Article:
I have found references to a “giant police force” and comments that Obama wants to take control of youth like Hitler did with his paramilitary brown shirts brigade. Surfacing the old chestnut of Marxism, Rep. Paul Broun said:

“That’s exactly what Hitler did in Nazi Germany and it’s exactly what the Soviet Union did. When he’s proposing to have a national security force that’s answering to him, that is as strong as the U.S. military, he’s showing me signs of being Marxist.”

Okay, don’t think we need to go this far. But Obama has not articulated what he means by a “civilian national security force” so we are left to fill in the blanks. Is it referring to Obama’s strong support for community organisation and volunteerism? During his campaign, he often referred to Universal Voluntary Public Service (UVPS). Under UVPS, all Americans will be required to perform one year of public service between the ages of 18 to 30. The “volunteers” will be placed in Government service or with an NGO and will be required to attend training workshop and three retreats (or bootcamps as I’ve seen it referred to). While serving their time in the project, volunteers earn a monthly income of up to $1,800, paid health and childcare. Sounds good?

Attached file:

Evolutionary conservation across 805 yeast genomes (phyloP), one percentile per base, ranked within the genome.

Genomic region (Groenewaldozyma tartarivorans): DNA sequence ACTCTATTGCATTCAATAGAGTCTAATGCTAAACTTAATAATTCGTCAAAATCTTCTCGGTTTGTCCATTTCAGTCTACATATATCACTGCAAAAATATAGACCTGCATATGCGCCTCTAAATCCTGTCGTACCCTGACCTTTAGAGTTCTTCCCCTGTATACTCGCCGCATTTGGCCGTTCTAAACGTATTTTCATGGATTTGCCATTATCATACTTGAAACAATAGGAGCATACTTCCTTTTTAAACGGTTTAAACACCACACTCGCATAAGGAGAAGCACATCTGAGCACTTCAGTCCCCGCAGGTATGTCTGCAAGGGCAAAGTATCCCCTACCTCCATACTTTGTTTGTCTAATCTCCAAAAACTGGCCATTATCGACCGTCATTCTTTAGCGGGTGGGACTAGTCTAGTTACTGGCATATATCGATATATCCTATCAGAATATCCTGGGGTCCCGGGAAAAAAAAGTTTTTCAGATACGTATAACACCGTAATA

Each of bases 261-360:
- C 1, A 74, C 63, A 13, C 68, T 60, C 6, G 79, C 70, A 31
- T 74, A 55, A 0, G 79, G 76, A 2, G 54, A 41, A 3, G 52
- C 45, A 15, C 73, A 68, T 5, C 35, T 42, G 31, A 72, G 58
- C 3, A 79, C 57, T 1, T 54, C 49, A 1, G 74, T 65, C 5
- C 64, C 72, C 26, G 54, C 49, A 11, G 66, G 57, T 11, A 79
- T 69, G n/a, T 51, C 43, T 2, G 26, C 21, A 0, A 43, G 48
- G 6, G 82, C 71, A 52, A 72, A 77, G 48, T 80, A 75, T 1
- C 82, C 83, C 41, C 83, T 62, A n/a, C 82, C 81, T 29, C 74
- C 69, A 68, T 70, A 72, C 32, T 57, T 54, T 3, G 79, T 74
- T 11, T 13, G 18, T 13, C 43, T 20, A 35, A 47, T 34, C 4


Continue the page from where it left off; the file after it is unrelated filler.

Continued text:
I guess it depends on how the programme is wielded. Nothing is ever really voluntary and universal. What if a young person does not wish to participate? Will they eventually be denied a specific job or College graduation?  One blog refers to UVPS in this manner:

“The ideal behind the Universal Voluntary Public Service program is to guide as many youth as possible to jobs either in the government or with socially progressive NGOs. This program is really a draft forcing our youth into one year of progressive brainwashing and reprogramming”.

Obviously, we have to wait to see what the UVPS is all about but people voluntarily working for the common good was a part of the Communist Manifesto. There’s been a lot of talk about whether Obama is or was a socialist. To be honest, I don’t care. I just think that quite a few questions could and should have been asked by voters and the media but these were largely runover by the Obama steamroller.

I am very hopeful he will bring the change that is needed to the world, don’t get me wrong. But because he has “come from nowhere”, I think it is only prudent to probe and ask questions because we don’t want a replay of the Bush years. Let’s just hope he wasn’t swept into office due to public anger against Bush and the Republican agenda.


Entry filed under: Politics, United States. Tags: .